'Sister Wives' Family To Challenge Utah's Anti-Bigamy Law In Federal Court The Brown family has become a reality TV star on the show Sister Wives. Now, the 21-member nuclear family is poised to file a lawsuit in federal court in Utah. The family members say the state's anti-bigamy law is unconstitutional and that the Supreme Court backs them up.
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'Sister Wives' Family To Challenge Anti-Bigamy Law

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'Sister Wives' Family To Challenge Anti-Bigamy Law

'Sister Wives' Family To Challenge Anti-Bigamy Law

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Tomorrow, a semi-famous family will challenge Utah's anti-bigamy law in federal court. The Brown family, which consists of one husband, four wives and 16 children, stars in the reality TV show "Sister Wives." They say the state cannot prosecute them for arranging their family life as they want. And they say a Supreme Court precedent backs them up. NPR's Barbara Bradley Hagerty´┐Żhas their story.

BARBARA BRADLEY HAGERTY: They made their debut on September 26, 2010.

(Soundbite of TV show, "Sister Wives")

Mr. KODY BROWN: My name is Kody Brown, and you've got to meet my family. I'm a polygamist. But we're not the polygamists you think you know.

HAGERTY: Brown and his four wives knew they were taking a risk when they signed the deal with the network TLC, but Robyn Brown, who is wife number four, said they wanted to make a point.

Ms. ROBYN BROWN: It's okay for us to live this way, honestly. I'm sorry but this is a nation of freedom of choice. We should have this choice, and I want my kids to know that.

HAGERTY: Well, it's actually not okay, under Utah law. Now, Kodi Brown is legally married to only one wife, the three others are his so called spiritual wives. But the law says it's a crime if a married person purports to marry or cohabits with another person. Prosecutors say they'll decide whether to bring charges in the next two or three weeks.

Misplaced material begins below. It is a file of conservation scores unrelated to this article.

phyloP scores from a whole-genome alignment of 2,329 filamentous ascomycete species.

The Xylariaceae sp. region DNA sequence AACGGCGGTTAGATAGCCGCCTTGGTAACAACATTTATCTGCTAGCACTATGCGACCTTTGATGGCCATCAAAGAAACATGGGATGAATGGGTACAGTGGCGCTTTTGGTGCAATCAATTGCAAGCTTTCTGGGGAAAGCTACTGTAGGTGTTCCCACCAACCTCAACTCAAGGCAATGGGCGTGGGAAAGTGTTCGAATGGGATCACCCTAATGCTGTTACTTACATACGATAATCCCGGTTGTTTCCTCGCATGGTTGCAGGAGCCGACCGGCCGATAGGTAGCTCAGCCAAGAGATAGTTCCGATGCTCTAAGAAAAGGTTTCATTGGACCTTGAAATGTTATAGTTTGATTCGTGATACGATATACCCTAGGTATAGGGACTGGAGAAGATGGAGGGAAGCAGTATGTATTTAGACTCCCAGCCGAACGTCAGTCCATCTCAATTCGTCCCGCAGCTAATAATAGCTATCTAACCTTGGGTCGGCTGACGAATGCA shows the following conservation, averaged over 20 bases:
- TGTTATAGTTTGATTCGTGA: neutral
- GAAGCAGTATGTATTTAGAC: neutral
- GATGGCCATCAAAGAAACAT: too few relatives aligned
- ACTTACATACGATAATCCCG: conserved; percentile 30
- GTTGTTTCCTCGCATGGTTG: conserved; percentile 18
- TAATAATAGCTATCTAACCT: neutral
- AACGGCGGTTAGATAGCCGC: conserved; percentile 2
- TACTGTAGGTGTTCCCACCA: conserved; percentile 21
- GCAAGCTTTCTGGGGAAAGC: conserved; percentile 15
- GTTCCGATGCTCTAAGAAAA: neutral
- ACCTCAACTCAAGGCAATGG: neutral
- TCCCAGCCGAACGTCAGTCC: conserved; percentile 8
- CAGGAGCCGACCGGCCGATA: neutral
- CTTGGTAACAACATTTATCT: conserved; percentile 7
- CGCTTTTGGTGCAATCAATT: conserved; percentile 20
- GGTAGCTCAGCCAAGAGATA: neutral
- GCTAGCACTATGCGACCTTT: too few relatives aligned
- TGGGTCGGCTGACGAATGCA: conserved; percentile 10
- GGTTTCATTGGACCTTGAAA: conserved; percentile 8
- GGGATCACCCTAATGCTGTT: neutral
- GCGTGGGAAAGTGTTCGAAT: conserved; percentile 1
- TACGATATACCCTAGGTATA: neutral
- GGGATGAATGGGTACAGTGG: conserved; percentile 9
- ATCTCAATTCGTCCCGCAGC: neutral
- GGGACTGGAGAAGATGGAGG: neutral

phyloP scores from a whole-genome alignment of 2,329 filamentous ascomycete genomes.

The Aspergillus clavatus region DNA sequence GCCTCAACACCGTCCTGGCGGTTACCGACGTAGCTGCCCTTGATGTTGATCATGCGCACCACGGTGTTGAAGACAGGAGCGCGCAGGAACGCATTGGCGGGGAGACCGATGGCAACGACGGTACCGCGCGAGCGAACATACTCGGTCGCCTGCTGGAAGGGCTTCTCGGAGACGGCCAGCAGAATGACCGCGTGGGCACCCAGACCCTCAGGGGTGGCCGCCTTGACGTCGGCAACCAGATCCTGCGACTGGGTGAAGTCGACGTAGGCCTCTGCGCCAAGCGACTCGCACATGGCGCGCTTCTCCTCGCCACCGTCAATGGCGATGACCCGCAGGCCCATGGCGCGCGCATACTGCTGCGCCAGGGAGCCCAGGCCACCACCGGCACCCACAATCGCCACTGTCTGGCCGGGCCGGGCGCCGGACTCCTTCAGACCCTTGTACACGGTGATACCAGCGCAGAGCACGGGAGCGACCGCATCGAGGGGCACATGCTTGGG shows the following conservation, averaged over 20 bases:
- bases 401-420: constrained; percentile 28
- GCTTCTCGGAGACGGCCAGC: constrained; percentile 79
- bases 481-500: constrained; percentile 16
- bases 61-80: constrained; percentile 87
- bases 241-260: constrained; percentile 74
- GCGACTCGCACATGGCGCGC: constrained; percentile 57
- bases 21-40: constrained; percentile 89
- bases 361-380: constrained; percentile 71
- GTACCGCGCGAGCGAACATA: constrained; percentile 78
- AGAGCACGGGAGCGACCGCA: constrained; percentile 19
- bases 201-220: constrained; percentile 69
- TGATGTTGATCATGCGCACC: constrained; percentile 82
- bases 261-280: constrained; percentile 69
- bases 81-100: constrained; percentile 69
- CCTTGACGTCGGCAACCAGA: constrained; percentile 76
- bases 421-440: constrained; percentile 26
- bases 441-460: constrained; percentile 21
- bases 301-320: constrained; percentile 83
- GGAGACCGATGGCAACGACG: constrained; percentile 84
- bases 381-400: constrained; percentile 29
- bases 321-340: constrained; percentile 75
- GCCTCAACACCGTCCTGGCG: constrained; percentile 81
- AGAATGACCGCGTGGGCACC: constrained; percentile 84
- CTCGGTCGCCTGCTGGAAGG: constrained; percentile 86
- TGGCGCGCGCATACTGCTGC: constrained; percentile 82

In the meantime, the Browns have moved to Nevada and tomorrow they will sue in federal court. Their lawyer, Jonathan Turley, says the state is persecuting model citizens for living out their religious views.

Mr. JONATHAN TURLEY (Attorney): There is no allegation of child abuse, no allegation of child brides, no allegations of so-called collateral crimes, but prosecutors have stated publicly that they believe the family is committing a felony every night on television.

HAGERTY: Turley says prosecutors look the other way when it comes to non-polygamous relationships.

Mr. TURLEY: You can have multiple lovers, you can have adulterous affairs and not be subject to prosecution, but the minute you refer to her as your spiritual wife you become a potential criminal defendant.

HAGERTY: This isn't about personal rights, says Marci Hamilton. It's about a state's ability to regulate marital relationships. Hamilton, an expert on polygamy law and a professor at Cardozo School of Law, says there's a mountain of evidence that polygamy is bad for women and children. Just do the math, she says: A man who has multiple wives will have to marry younger, often underage brides as he runs out of women his age.

Professor MARCI HAMILTON (Cardozo School of Law): This isn't a lifestyle choice. This is a culture in which men must rule and women are not equal. Three women are equal to one man, nine women are equal to one man and the children are second-class citizens.

HAGERTY: Hamilton says there have been more than a 100 challenges to polygamy laws including in Utah and all have failed.

But Turley may have powerful ammunition. The U.S. Supreme Court's 2003 decision, Lawrence v. Texas. In that case, the majority ruled that the state could not prosecute people for private, consensual sexual behavior, in this case, gay sex. Turley's case is exactly what conservatives have feared and Justice Antonin Scalia predicted. In his scathing dissent, he said the ruling calls into question ANY law trying to rein in quote "immoral and unacceptable sexual behavior."

Justice ANTONIN SCALIA (U.S. Supreme Court): That is the same interest furthered by criminal laws vs. fornication, bigamy, adultery, adult incest, bestiality and obscenity.

HAGERTY: Scalia was right, says Robert George.

Professor ROBERT GEORGE (Constitutional Law, Princeton University): Under this principle, it really is anything goes.

HAGERTY: George teaches constitutional law at Princeton University.

Prof. GEORGE: State laws to protect public morality by prohibiting what has been regarded as immoral sexual conduct, just can't stand constitutional scrutiny. And so if they accept the logic of their own principles, then Turley is going to win this in a knockdown.

HAGERTY: Not so, says Marci Hamilton. Sure, the Court ruled that private sexual conduct between consenting adults is protected, but she says...

Prof. HAMILTON: The court does not say that every activity involving sex is now immune from regulation.

HAGERTY: Hamilton doesn't think this case will go very far. But a ruling in Turley's favor would affect tens of thousands of people in polygamous families.

Barbara Bradley Hagerty, NPR News.

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